DP151 Singing Nightingales (Kona Nightingales)

DP151 Singing Nightingales (Kona Nightingales)

                                                                    

A month after 911, my wife Debbie and I moved to Kailua-Kona on the Big Island of Hawaii, something we had both wanted to do even before we had met. As soon as we were unpacked and settled in our Island home, I knew one of the first things I needed to photograph were the feral donkeys of North Kona.

These donkeys were the descendants of the animals that the coffee farms had used before the end of World War II. Before the war, the donkeys could often be heard in the evening braying from farm to farm and became known locally as the “Kona Nightingales.” After the war ended the surplus of military vehicles replaced these beasts of burden, and they eventually wandered off the farms and onto the open space to the north.

Six years earlier we were married on the beach at Kona Village Resort. This resort was situated on an ancient village site and was surrounded by the 1801 lava flow from Hualalai. Because the resorts water supply was above ground, there were two huge water tanks about half the way from the highway to the resort. The tanks had overflow valves that supplied water to the animals in the area.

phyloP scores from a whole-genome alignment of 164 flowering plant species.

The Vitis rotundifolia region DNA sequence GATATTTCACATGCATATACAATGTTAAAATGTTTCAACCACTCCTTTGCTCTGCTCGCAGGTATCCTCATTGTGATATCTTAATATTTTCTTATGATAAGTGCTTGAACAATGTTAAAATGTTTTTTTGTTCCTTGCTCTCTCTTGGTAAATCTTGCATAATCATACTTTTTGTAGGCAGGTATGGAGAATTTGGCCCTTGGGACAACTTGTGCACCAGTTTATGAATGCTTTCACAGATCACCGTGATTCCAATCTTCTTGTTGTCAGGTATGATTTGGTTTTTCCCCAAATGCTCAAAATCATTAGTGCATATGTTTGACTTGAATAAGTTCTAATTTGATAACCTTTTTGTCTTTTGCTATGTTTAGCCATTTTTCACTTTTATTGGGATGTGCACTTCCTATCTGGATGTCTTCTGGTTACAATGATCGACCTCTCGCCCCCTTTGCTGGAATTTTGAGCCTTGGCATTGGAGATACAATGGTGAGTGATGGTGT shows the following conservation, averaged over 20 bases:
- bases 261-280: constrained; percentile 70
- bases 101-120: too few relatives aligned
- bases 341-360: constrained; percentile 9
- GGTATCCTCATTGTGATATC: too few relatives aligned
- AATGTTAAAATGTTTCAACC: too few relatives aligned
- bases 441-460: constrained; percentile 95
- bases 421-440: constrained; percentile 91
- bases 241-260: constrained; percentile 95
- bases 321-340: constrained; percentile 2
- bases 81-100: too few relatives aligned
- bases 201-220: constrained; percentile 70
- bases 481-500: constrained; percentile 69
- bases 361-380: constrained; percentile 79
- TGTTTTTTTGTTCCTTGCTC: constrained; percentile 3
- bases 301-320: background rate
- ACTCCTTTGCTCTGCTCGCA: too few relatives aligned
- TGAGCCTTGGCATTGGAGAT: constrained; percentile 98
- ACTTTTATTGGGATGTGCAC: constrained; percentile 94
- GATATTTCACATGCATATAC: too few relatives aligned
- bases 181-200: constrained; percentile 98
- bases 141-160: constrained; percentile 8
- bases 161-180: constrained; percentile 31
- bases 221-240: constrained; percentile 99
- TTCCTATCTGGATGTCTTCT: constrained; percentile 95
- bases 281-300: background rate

Twice a day the donkeys would visit this area for the water. I knew that the development of the area was coming and it was unclear as to the eventual fate of these donkeys. I knew that I needed to try to photograph these animals out in the lava fields while they were still there.

Lava flows in this area were hard to navigate, somehow the donkeys knew where to step. As for myself, I ambled while planning my route several steps ahead while carrying my camera with a long lens and a tripod. I would make several trips into this area to photograph the Nightingales. Finally one day I was rewarded by three donkeys standing next to each other with the two closest to the camera braying. My shutter got a workout that day.

Once all of the film was processed and edited, I found several images that I was sure would sell nicely. I made some test prints to show Debbie, and when I showed her what would become DP151 Singing Nightingales, she responded: “That’s really cute, but it will never sell.” I said I was still going to try as I felt this image had some potential. We were both wrong; it turned into our best selling image of all time in about eleven months and is still one. One of my clients happened to be a dental office in Kona, for patients to view while getting their teeth cleaned.